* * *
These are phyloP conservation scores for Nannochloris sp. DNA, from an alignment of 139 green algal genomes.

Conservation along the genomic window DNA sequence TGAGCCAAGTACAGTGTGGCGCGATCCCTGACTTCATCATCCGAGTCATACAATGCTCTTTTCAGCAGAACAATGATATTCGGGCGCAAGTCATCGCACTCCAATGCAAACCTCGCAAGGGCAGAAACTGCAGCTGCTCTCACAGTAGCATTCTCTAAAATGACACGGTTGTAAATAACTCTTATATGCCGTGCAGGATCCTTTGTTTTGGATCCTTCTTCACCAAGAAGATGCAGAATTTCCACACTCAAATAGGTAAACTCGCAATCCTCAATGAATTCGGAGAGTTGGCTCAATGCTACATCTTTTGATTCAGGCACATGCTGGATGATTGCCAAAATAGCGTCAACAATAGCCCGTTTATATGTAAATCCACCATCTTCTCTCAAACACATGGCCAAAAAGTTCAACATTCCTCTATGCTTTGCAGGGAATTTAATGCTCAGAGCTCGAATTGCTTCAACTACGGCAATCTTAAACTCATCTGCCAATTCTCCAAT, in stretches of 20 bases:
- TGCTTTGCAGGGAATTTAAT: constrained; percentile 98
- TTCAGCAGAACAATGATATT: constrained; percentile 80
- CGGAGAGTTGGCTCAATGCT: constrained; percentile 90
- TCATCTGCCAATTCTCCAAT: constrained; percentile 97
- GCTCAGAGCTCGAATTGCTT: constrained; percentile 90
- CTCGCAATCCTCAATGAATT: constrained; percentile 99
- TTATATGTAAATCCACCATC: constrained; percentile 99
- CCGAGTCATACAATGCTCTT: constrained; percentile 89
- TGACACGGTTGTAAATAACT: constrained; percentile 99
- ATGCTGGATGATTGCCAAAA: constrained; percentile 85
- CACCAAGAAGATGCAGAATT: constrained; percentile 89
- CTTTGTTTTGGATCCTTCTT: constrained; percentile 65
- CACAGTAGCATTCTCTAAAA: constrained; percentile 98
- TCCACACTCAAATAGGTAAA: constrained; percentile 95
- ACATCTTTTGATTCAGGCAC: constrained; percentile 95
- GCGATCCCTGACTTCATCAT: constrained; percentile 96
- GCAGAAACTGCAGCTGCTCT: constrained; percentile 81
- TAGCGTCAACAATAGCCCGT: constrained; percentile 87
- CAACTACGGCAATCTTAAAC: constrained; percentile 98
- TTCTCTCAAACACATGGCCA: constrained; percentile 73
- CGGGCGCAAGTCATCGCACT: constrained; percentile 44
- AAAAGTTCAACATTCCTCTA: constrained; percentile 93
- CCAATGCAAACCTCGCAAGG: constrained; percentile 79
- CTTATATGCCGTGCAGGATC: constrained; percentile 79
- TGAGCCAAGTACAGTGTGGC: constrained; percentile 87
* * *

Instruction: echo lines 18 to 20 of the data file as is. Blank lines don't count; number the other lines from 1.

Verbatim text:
- GCGATCCCTGACTTCATCAT: constrained; percentile 96
- GCAGAAACTGCAGCTGCTCT: constrained; percentile 81
- TAGCGTCAACAATAGCCCGT: constrained; percentile 87